Joy McKean, an Australian singer-songwriter who was a trailblazer for women in country music, has died aged 93.
McKean was married to legendary singer-songwriter Slim Dusty for nearly sixty years, and wrote some of the hit songs that propelled him to stardom.
McKean began writing and singing in the 1950s, when there were still very few women performers in the country music industry. One of her earliest hits was ‘A Pub with No Beer’, which was recorded by Slim Dusty in 1957 and became one of Australia’s most iconic songs.
McKean was particularly acclaimed for her storytelling, often drawing on her own life experiences to convey universal emotions. Like ‘A Pub with No Beer’, most of her compositions were written about life in the bush. She also wrote about the outback, the lives of rural families, and the plight of Indigenous Australians.
McKean’s commitment to preserving the legacy of country music and her willingness to inspire and nurture new talent was widely recognised during her lifetime. In 2012, she and Slim Dusty were inducted into the Country Music Roll of Renown, and later in 2016, she was awarded the Order of Australia for her services to the Australian country music industry.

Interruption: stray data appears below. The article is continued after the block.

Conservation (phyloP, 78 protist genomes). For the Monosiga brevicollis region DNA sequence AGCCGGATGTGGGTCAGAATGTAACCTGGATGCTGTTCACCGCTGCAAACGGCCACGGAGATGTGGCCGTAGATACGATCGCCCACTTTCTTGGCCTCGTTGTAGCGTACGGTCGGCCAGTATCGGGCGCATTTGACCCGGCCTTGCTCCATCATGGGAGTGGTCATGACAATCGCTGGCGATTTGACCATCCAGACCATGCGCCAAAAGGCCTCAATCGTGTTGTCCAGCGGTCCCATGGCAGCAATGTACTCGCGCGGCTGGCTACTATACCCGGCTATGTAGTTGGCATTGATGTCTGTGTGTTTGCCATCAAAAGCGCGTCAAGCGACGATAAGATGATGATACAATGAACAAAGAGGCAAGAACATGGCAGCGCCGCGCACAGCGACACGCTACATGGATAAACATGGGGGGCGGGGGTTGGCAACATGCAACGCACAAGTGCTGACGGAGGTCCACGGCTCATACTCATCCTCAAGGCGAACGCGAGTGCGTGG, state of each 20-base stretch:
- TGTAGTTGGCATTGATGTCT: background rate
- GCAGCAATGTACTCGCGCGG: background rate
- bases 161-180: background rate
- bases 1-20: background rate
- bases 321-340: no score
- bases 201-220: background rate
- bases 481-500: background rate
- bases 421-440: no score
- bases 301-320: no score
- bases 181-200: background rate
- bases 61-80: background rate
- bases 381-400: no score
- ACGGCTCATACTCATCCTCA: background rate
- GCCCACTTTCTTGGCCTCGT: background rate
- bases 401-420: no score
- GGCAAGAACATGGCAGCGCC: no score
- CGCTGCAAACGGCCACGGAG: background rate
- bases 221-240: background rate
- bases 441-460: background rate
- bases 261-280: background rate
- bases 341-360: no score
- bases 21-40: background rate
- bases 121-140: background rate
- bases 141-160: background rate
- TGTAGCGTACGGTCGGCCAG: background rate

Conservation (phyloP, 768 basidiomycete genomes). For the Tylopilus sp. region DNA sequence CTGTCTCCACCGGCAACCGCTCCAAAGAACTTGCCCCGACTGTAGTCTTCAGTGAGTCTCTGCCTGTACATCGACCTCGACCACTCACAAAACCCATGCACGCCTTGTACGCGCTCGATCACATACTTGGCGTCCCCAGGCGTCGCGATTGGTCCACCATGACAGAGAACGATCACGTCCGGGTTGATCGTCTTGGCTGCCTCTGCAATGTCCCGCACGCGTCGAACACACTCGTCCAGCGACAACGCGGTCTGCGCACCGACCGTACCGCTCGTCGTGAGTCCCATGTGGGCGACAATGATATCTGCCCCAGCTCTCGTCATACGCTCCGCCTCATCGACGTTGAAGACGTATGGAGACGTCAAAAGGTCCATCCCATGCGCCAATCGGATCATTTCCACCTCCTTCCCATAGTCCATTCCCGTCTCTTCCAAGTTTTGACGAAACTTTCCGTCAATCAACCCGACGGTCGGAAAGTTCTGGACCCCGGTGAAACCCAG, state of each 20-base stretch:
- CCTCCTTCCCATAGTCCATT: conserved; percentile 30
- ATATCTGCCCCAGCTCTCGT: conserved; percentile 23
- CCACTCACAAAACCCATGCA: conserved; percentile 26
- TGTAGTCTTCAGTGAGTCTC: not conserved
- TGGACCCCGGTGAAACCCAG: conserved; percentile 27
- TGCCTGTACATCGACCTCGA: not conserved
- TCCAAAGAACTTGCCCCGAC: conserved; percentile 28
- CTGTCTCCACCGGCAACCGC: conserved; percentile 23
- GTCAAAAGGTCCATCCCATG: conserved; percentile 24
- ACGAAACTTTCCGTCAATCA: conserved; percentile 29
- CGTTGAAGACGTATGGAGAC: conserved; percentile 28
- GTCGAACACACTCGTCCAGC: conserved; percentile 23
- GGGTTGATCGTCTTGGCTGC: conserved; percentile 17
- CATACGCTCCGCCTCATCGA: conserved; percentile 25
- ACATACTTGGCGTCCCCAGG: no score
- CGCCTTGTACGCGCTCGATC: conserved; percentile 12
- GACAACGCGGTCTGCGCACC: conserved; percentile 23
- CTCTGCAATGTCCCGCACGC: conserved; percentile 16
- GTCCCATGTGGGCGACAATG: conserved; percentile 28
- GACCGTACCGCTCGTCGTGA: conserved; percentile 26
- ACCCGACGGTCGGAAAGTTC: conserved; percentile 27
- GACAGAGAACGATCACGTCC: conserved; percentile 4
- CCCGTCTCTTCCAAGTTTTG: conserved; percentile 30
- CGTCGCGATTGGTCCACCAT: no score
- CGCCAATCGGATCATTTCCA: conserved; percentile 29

McKean’s influence has left a lasting mark on Australian country music, and younger artists are now carrying on her legacy.
“She was a brilliant person at telling a story.” said country music star Kasey Chambers. ‘She opened some amazing doors for songwriters, particularly female songwriters.’
McKean was certainly a trailblazer, and she will be remembered for her incredible talent as a songwriter, her commitment to preserving the Australian country music tradition, and her willingness to support and inspire up-and-coming singers and songwriters.